Yarrabah Aboriginal English : a study of the salient linguistic differences between Aboriginal English and Australian English as revealed in the speech of four Aboriginal children in Yarrabah Aboriginal Settlement in north Queensland

Alexander, Diane Helen (1965). Yarrabah Aboriginal English : a study of the salient linguistic differences between Aboriginal English and Australian English as revealed in the speech of four Aboriginal children in Yarrabah Aboriginal Settlement in north Queensland Honours Thesis, School of English, Media Studies and Art History, The University of Queensland.

       
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Author Alexander, Diane Helen
Thesis Title Yarrabah Aboriginal English : a study of the salient linguistic differences between Aboriginal English and Australian English as revealed in the speech of four Aboriginal children in Yarrabah Aboriginal Settlement in north Queensland
School, Centre or Institute School of English, Media Studies and Art History
Institution The University of Queensland
Publication date 1965
Thesis type Honours Thesis
Supervisor E.H. Flint
Total pages 149
Language eng
Subjects 2003 Language Studies
2002 Cultural Studies
Formatted abstract

OUTLINE OF RESEARCH

1. This investigation was carried out under the Queensland Speech Survey which aims at describing all the principal varieties of English spoken in Queensland. Previous research in Aboriginal English spoken in Queensland has been conducted under the Survey by C.A. Readdy,1 "South Queensland Aboriginal English", 1961, and by T.E. Dutton, "Some Phonological Aspects of Palm Island Aboriginal English", 1964.2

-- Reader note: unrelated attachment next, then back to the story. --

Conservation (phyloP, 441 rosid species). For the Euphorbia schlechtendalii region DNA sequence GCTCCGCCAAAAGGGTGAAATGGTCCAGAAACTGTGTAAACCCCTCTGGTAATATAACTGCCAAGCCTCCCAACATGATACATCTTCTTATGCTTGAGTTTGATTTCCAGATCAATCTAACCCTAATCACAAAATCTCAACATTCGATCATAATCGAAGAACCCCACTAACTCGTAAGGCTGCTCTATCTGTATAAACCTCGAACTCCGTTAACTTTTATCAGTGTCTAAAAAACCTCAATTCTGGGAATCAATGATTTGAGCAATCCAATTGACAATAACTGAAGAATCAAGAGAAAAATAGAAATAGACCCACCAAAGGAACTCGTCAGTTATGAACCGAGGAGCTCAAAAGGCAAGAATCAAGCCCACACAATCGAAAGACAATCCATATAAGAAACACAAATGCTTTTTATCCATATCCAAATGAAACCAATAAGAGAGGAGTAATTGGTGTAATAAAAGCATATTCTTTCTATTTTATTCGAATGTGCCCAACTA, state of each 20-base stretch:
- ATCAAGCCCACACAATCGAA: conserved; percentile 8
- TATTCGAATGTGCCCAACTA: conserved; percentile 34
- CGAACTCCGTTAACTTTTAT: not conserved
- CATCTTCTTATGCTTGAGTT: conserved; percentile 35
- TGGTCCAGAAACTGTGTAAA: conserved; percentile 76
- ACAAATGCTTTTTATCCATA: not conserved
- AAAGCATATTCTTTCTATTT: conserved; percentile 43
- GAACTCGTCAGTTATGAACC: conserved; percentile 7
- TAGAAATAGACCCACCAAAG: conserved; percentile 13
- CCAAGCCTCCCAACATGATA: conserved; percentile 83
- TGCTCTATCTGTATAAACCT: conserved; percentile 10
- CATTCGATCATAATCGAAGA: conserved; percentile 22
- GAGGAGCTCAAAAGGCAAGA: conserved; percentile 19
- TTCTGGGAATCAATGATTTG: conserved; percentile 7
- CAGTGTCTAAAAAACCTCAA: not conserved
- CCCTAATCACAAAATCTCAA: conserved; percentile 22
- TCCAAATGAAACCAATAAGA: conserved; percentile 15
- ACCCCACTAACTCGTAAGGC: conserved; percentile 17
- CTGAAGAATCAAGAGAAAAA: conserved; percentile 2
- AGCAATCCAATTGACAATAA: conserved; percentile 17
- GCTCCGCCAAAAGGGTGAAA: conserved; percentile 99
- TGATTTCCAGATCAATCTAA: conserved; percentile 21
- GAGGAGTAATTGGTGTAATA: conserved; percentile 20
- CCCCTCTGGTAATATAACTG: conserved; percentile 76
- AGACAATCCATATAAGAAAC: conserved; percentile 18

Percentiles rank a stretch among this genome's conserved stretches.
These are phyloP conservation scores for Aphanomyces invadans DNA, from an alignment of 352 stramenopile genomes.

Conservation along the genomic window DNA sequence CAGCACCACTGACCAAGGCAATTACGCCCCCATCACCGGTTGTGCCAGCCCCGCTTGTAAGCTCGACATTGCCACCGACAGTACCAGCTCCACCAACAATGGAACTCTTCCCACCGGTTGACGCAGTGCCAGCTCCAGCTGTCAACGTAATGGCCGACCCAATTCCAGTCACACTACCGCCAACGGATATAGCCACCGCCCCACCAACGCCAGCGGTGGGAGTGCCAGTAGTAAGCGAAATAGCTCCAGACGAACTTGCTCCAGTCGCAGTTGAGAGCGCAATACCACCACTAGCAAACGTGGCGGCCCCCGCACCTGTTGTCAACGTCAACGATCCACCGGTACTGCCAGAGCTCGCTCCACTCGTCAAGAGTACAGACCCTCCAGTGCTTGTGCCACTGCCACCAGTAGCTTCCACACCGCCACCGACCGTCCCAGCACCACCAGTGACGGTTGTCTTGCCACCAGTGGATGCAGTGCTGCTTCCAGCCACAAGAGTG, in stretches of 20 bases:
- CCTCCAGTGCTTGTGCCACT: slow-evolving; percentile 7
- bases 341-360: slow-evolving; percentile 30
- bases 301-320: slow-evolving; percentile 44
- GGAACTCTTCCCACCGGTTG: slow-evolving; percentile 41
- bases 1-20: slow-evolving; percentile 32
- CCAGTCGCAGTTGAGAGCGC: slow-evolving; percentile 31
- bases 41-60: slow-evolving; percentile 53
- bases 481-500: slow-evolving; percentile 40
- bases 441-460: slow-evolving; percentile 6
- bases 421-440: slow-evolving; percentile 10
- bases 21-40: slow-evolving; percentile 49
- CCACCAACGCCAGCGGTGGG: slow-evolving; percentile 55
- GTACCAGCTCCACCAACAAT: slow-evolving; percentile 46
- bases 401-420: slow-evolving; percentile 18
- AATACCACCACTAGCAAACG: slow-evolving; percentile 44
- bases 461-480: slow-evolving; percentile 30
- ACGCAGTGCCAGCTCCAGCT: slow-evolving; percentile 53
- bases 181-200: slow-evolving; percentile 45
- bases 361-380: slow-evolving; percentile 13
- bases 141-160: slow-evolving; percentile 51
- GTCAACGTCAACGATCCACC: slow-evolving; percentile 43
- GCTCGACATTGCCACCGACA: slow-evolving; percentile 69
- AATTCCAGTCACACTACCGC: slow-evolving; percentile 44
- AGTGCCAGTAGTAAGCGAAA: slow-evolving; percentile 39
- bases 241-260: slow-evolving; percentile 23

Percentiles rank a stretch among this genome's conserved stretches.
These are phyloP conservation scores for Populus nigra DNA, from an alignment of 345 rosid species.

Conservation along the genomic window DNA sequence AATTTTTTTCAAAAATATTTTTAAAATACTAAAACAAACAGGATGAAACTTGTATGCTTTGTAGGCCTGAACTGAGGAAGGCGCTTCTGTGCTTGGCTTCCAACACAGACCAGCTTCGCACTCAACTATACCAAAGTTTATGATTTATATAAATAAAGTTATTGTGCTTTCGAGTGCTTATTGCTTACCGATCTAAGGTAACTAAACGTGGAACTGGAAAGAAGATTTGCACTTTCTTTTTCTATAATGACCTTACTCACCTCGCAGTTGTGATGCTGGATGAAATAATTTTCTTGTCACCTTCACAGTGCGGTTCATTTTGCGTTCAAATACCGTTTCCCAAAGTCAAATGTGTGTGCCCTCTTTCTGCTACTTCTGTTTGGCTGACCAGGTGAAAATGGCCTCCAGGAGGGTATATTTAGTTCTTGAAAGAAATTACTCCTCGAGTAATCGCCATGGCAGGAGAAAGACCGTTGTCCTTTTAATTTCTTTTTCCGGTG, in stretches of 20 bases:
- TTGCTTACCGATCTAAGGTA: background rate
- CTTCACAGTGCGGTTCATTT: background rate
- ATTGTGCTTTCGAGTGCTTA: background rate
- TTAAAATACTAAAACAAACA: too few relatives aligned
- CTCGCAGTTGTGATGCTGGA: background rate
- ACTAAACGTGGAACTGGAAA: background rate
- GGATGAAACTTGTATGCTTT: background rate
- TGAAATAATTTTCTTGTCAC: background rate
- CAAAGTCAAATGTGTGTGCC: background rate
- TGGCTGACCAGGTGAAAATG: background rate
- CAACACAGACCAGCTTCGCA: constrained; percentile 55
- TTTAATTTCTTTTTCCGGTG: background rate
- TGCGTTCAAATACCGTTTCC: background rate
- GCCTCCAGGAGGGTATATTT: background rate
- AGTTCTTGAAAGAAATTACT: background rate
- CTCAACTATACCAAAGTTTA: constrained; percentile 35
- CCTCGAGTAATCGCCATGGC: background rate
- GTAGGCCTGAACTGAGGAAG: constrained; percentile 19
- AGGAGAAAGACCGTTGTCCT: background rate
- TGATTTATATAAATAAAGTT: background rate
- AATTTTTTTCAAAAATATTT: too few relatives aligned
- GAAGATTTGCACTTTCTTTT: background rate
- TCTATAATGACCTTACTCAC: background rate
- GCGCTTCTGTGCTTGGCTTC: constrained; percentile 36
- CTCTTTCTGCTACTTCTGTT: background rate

2. The study of the English spoken by aboriginal children has an important bearing on their education, and on the problem of assimilation. The Government aims at assimilation of the aborigines, and it is agreed that education has an important part to play in implementing this policy. Scientific linguistic research on Aboriginal English is needed for data on which to base an education policy. (See Section 2A).

3. The material for this investigation was collected at Yarrabah by Mr. E.H. Flint in October, 1964, under the Queensland Speech Survey. The present Research Worker was engaged in making an examination of this material with a view to analysing the salient differences from Australian English, and eventually comparing thorn with those of Miss Readdy and Mr. Dutton.

4. A systematic scientific approach was followed in the investigation:

(a) systematic collection of material,

(b) close and careful examination, classification, and collation of data,

(c) formulation of conclusions on this basis. Descriptions of procedure in (b) carried out by the present Research Worker, are given in Sections 3 and 4.

5. Techniques adopted by the Field Worker, (Mr. E.H. Flint), were those used in the Queensland Speech Survey. Conversations were recorded with the Field Worker absent, with the tape recorder left running and with the full consent of the informants. Twelve groups, each of four informants, ages 6-16, male and female, aboriginal and non-aboriginal, were recorded. The Field Worker selected from the material the speech of four aboriginal boys in the 14-16 age group. The co-operation of one of the aboriginal informants at the Settlement was then enlisted to translate and explain parts of this material. ……………………… 

Keyword English language -- Australia
English language -- Dialects -- Queensland -- Yarrabah Aboriginal Reserve

 
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